*** ''WesternAnimation/TheGoodDinosaur'', on the other hand, became the first film in Pixar's 20 years of movie-making [[http://www.hollywoodreporter.com/news/good-dinosaur-analyzing-pixars-first-857317 to lose the studio money]]. The film becoming a BoxOfficeBomb was mitigated by the success of ''Inside Out'', and the smash hit of their immediate follow-up (''WesternAnimation/FindingDory'') allowed the company to take such a blow in stride.
* CentralTheme: Growing up, dealing with insecurities and flaws, morality, dreams and intentions, emotions.
* CrapsaccharineWorld: Like Creator/{{Disney}}, most Pixar movies, despite some of the bright colors, actually tend to be pretty dark. But despite that, there are still plenty of people who still grew up with Pixar movies much like Disney.
* ContinuityNod: They frequently reference past productions, from shorts ([[{{Mascot}} Luxo Jr.'s]] ball is a frequent sight) to movies ([[OnceAnEpisode the Pizza Planet truck]] being the most blatant example)
* DemotedToExtra: It's a RunningGag, if not an outright rule, that every film of theirs features an acting role from John Ratzenberger. These roles get increasingly [[TheCameo cameo]]-ish as time goes on.
* DubNameChange: The release of Pixar movies in Chinese-speaking countries often leads to them being renamed "X Team" in Mandarin, a practice that even spreads to some non-Pixar CGI animated movies. Hence, ''WesternAnimation/ToyStory'' = "Toys Team", ''WesternAnimation/ABugsLife'' = "Insects Team" etc. This sometimes leads to a TitleDrop in the Mandarin dubs, like at the end of ''WesternAnimation/{{Cars}}''.
* DuelingMovies:
** [[DefiedTrope Averting this trope]] is the reason Pixar stopped production on ''Newt'' (Blue Sky's ''WesternAnimation/{{Rio}}'' had roughly the same plot).
** Retroactively played straight three times: [[WesternAnimation/{{Antz}} ant]] [[WesternAnimation/ABugsLife movies]], [[WesternAnimation/FindingNemo fish]] [[WesternAnimation/SharkTale movies]] and [[WesternAnimation/{{Ratatouille}} rat]] [[WesternAnimation/FlushedAway movies]].
** And it looks like it's going to happen again ''The Book of Life'' is a Creator/ReelFXCreativeStudios film about Dia de los Muertos. Pixar later released ''WesternAnimation/{{Coco}}''. ''¡Hijole!''
* EarnYourHappyEnding: In several cases, notably the ''Toy Story'' films.
* ExtremelyShortTimeSpan: Not counting prologues, epilogues, and flashbacks, the majority of their films (and which tend to be their most well-known and most beloved, although the correlation isnt perfect)[[note]]''WesternAnimation/ToyStory'', ''WesternAnimation/ToyStory2'', ''WesternAnimation/ToyStory3'', ''WesternAnimation/MonstersInc'', ''WesternAnimation/{{Up}}'', ''WesternAnimation/{{Brave}}'', ''WesternAnimation/InsideOut'', ''WesternAnimation/FindingDory'', and ''WesternAnimation/{{Coco}}''[[/note]] take place over 1-3 days.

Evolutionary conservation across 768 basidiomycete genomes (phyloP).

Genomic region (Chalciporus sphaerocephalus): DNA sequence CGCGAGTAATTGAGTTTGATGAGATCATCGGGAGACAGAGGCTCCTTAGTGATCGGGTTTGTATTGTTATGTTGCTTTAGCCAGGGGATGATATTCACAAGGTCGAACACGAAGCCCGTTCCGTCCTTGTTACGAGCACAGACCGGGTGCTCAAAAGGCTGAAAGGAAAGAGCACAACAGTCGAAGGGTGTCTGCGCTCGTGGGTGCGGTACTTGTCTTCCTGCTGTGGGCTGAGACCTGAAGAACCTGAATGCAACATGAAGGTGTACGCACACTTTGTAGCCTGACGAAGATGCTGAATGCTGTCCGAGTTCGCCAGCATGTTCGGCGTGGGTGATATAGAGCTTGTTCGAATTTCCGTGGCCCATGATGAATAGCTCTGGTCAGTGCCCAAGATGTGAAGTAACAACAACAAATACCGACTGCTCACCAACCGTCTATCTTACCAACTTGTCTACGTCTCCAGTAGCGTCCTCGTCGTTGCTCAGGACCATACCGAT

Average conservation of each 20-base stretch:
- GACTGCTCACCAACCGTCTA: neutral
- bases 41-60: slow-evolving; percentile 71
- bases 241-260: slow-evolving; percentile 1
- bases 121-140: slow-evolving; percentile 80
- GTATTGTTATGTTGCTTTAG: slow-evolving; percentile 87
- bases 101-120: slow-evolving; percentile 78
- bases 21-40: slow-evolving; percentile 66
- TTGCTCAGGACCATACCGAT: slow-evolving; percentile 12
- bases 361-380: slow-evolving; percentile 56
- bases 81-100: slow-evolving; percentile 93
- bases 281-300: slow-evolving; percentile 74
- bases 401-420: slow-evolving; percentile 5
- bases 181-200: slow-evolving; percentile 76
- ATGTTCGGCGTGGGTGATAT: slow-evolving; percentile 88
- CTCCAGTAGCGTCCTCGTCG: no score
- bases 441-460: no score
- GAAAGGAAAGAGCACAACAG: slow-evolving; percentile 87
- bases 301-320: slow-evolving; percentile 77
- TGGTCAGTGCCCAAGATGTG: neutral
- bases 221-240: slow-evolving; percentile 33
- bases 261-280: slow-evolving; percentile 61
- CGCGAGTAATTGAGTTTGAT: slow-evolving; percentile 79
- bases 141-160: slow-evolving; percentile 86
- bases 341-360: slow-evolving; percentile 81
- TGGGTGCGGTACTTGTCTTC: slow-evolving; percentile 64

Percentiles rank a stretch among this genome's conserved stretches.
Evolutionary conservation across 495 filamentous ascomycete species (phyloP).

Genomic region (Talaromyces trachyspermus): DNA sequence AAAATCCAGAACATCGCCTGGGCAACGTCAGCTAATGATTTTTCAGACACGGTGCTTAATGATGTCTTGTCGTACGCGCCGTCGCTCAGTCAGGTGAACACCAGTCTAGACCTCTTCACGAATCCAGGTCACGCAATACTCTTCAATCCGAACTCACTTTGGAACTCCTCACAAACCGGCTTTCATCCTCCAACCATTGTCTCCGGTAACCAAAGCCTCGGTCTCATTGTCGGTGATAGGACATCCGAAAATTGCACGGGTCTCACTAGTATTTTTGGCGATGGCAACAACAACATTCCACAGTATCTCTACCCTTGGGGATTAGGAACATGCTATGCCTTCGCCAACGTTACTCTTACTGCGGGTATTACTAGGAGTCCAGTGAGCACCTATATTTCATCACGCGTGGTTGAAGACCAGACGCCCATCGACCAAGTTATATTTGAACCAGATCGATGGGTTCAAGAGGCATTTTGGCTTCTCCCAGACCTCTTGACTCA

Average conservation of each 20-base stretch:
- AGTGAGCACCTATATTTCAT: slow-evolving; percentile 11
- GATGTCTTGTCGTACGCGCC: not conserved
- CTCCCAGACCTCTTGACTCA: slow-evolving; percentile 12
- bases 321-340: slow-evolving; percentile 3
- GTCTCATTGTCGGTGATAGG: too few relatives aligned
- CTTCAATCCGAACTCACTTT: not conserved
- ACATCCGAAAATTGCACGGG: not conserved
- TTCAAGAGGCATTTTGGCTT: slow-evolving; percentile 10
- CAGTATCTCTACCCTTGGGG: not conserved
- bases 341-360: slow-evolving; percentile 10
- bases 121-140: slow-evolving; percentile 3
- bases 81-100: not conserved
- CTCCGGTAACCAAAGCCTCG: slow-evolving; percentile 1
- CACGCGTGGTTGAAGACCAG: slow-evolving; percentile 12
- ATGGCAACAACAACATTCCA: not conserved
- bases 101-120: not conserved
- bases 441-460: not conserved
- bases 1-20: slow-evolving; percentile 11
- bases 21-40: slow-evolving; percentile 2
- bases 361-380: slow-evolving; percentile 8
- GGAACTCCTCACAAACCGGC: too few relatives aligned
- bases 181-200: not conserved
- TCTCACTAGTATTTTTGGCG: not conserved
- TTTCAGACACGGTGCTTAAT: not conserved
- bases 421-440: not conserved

* GenreBusting: Their films tend towards this.
* InkSuitActor:
** Generally averted. Pixar prefer to cast the actor according to the character, not the other way around, but that's not to say they're occasionally guilty of this: several of the characters in the ''WesternAnimation/{{Cars}}'' films are based on a certain vehicle associated with their actor (i.e. [[Series/DeadliestCatch Sig Hansen]] as a sentient version of the ''Northwestern'').
** And then of course [[WesternAnimation/TheIncredibles Frozone]] basically is Creator/SamuelLJackson.
* KilledOffForReal: [[WesternAnimation/ABugsLife Hopper,]] [[WesternAnimation/TheIncredibles Syndrome,]] [[WesternAnimation/WallE GO-4,]] [[WesternAnimation/{{Up}} Charles Muntz,]] and [[WesternAnimation/{{Brave}} Mor'Du]] are the only five villains to actually die at the end of their respective films.
* MostWritersAreMale: John Lasseter on why Pixar hasn't had a female main character before ''WesternAnimation/{{Brave}}'': "We're a bunch of guys."
* NoAntagonist: ''WesternAnimation/InsideOut''. There's not a main villain or even an ''[[WesternAnimation/FindingNemo unintentional]]'' [[WesternAnimation/ToyStory bad guy]]. The conflict arises from Sadness accidentally creating a sad core memory, which ends up causing Joy and Sadness to be stranded away from Headquarters when Joy tries to prevent it, leaving the other three emotions at a loss as to how to stabilize Riley's mind. Though some characters briefly act antagonistic, there is no outright antagonistic character in this film. [[spoiler:The antagonistic ''force'' is the concept of depression, but it's not given an AnthropomorphicPersonification like the other emotions.]]
* {{Otaku}}: Watch some of their movies and just look at how many references they make to Japan. Lasseter is a long time admirer of Creator/HayaoMiyazaki, they've become professional friends, and Miyazaki's stamp of approval was instrumental in helping ''WesternAnimation/ToyStory'' catch on in Japan. Disney, under the direction of a Pixar-related employee, is the only studio Miyazaki blesses with English dubs of his work. Lassetter even flew Japanese girl group Music/{{Perfume}} to the premiere of ''Cars 2'' and surprised them with full knowledge of their back catalogue during lunch together. They recorded a J-Pop single for the film in which the characters visit Tokyo.
* PapaWolf: About half of Pixar's male leads are fathers ([[WesternAnimation/TheIncredibles Bob Parr]], [[WesternAnimation/FindingNemo Marlin]]) or substitute fathers ([[WesternAnimation/MonstersInc Sulley]], [[WesternAnimation/{{Up}} Carl]], arguably [[WesternAnimation/ToyStory Woody and Buzz]]) whose main conflict in their respective movies is involves and/or affects their children, as well as dealing with the physical and emotional baggage of that responsibility. Considering that many of Pixar's Regulars were starting to have families of their own during Pixar's earlier filmmaking years, it makes more than enough sense.